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  • Writer's pictureHenriette Johnsen

Making the decision to live abroad

Is it the ultimate dream to live in another country; to experience it from within, to live alongside another people often practising a different religion, a different set of cultural values and speaking a different language?

How do you raise and support your children to become bilingual and multicultural? What will happen to your relationship with your family? With friends? And to your marriage? Will you suffer from homesickness? And become lonely? Will you all make new friends?

Will you be split between your two homes? And how will your children react to your home country becoming their holiday country? To primarily living in a culture different from the one of their parents?

Will you embrace the adventure? Explore yourselves and your host country? And will you ever be able to repatriate to settle in your home country after such a life changing experience?

When the opportunity to move abroad presents, the questions are many. I am a Danish born and bred, UK trained counsellor and psychotherapist; and for me, living abroad turned out to be an emotional rollercoaster beyond anything I could ever have imagined, teaching me lessons about life that I would never have learnt had I stayed at home. In hindsight, I realise that these have enabled me to start living my life in a much more meaningful and authentic way.

Today, many people uproot and for very different reasons; eg., their country is at war, they are faced with unemployment and poor prospects for their children's future, they want to study, they have fallen in love or they are blessed with having an extraordinary experience offered to them via their jobs. Regardless, many people embark on such adventure without knowing the full consequences in advance. And how can they? As with life in general, there is no telling how things pan out; what will be successful and what less so.

Personally, I was never quite able to articulate what made me long for living life abroad, but I always knew that I would. Again, hindsight is a wonderful thing and I have come to realise that me moving abroad was an escape: I simply could not face what needed facing whilst living in Denmark.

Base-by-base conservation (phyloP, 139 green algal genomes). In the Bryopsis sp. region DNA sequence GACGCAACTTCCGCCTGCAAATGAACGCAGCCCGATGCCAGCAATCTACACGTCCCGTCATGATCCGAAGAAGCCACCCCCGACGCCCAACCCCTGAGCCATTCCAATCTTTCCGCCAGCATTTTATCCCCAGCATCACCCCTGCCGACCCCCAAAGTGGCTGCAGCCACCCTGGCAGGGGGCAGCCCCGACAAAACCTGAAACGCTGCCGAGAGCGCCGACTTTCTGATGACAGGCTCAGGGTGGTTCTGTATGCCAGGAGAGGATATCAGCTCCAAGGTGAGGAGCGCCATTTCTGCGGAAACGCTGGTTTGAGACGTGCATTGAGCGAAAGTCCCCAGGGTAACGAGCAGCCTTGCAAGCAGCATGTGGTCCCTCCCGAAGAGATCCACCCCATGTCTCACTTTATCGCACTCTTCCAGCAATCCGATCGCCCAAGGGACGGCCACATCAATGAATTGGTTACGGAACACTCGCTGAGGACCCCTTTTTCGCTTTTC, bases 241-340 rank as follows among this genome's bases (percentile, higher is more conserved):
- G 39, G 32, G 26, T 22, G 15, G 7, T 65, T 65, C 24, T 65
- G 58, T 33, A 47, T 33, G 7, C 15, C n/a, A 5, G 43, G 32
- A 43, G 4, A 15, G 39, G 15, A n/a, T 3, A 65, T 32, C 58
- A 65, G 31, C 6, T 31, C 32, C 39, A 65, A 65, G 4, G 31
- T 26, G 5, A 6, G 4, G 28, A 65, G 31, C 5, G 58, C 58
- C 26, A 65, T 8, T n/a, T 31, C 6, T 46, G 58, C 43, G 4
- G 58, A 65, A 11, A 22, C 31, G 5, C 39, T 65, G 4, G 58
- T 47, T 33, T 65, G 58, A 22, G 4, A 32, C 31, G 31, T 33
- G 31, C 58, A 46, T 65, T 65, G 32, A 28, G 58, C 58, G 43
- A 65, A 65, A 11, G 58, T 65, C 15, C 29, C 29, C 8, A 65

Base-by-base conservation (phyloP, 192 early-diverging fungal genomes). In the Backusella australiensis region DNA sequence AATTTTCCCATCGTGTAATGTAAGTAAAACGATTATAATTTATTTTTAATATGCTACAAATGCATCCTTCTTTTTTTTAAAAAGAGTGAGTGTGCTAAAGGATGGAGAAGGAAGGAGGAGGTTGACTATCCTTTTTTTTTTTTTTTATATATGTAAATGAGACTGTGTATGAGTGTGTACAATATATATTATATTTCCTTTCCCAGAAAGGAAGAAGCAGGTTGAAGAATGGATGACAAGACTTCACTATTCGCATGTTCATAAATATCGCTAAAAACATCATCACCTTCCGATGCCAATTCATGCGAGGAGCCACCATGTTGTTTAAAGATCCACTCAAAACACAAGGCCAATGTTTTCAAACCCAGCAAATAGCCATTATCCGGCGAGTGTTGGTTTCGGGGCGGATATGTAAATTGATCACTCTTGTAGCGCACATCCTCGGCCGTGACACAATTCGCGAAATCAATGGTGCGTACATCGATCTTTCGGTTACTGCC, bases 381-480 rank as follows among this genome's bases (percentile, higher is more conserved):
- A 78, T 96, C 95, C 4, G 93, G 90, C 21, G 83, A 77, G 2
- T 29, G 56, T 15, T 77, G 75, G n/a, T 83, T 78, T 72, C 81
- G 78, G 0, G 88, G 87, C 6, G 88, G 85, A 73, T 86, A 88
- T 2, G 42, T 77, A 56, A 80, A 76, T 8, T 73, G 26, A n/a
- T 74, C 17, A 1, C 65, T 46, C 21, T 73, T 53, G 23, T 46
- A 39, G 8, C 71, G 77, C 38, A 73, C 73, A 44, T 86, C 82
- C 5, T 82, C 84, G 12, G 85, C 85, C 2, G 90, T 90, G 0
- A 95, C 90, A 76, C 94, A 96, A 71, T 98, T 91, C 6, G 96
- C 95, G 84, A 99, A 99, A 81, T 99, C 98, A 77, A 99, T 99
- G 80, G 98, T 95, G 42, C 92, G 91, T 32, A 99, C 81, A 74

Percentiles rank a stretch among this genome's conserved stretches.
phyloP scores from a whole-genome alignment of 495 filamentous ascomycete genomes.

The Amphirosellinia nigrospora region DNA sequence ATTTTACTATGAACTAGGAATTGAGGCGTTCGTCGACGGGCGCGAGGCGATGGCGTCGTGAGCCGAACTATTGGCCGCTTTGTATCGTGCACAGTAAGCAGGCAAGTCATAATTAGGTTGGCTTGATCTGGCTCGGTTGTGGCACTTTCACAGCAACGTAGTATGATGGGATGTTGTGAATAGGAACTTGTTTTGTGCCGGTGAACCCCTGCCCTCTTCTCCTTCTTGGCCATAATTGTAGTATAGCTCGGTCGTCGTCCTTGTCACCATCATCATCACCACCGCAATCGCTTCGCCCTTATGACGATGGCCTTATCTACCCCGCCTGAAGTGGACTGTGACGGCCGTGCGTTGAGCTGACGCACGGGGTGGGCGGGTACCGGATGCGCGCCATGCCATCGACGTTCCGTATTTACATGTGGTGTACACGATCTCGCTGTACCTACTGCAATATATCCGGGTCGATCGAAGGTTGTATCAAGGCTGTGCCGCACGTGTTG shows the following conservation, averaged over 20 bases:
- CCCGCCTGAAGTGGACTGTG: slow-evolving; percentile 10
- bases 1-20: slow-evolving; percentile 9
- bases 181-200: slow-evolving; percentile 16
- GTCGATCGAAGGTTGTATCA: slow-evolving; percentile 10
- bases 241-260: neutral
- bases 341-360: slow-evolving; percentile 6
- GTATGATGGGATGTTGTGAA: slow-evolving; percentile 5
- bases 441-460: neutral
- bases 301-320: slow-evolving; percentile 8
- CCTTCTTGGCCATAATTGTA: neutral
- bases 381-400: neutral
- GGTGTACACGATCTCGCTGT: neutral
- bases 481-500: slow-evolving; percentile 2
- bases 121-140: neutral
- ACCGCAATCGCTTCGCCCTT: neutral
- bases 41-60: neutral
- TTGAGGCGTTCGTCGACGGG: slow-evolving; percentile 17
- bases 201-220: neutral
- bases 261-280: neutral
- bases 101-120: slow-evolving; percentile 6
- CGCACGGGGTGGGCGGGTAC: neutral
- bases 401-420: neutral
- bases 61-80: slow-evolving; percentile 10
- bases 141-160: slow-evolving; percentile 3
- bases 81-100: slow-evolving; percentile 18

When the opportunity arose to live in London, England, I instantly jumped at the chance. It was one of those gut felt decisions, instantly made - with the mature, reflective thoughts on why this was such a brilliant idea following afterwards.

However, having made the decision, I went from thinking it was the best idea ever to the worst nightmare imaginable. Being pregnant with my third child probably did not make matters any less emotional and a few weeks after 9/11 I moved to London with my then husband and our two children. Daunting times: hope, dreams and future prosperity in one suitcase; fear and apprehension in another and finally, nappies, clothing and other personal belongings in a third.

Adventure had its hold on me. We went, and over the course of the decade I lived on the outskirts of London, I had the most life changing experience ever. On all levels possible! For me, living abroad was the ultimate dream as well as the ultimate nightmare: Nothing had prepared me for what it would be like to have a series of life changing crises in a foreign country. Despite all this, living abroad is one of the best things I have ever allowed myself to experience and I would do it again, should the opportunity arise.

My top five tips for making the decision to move abroad:

  • Allow yourself to dream

  • Accept that it's okay - and normal - to emotionally fluctuate in making the decision

  • Do your research

  • Be curious to your own as well as your partner's/family's emotional process

  • Be mindful that reactions of your friends and family are based on love and possibly worry

If you are interested in having these tips elaborated alongside receiving many, many more tips on preparing yourself for expat life and how to support with your mental health during the other phases of expat life, you may be interested in purchasing my comprehensive guide on taking care of your mental health as an expat. You can find the guide here

For now, welcome to my blog which is a mixture of my personal experiences, my psychotherapeutic view on the process of deciding to relocate, the actual transition, life abroad and finally, repatriation as well as advice and tips on the challenges of being an expat - all with the focus of supporting mental health and emotional well-being amongst expats, individually, couples and families.

East Molesey, one of my favorite retreats in London
East Molesey, one of my favorite retreats in London


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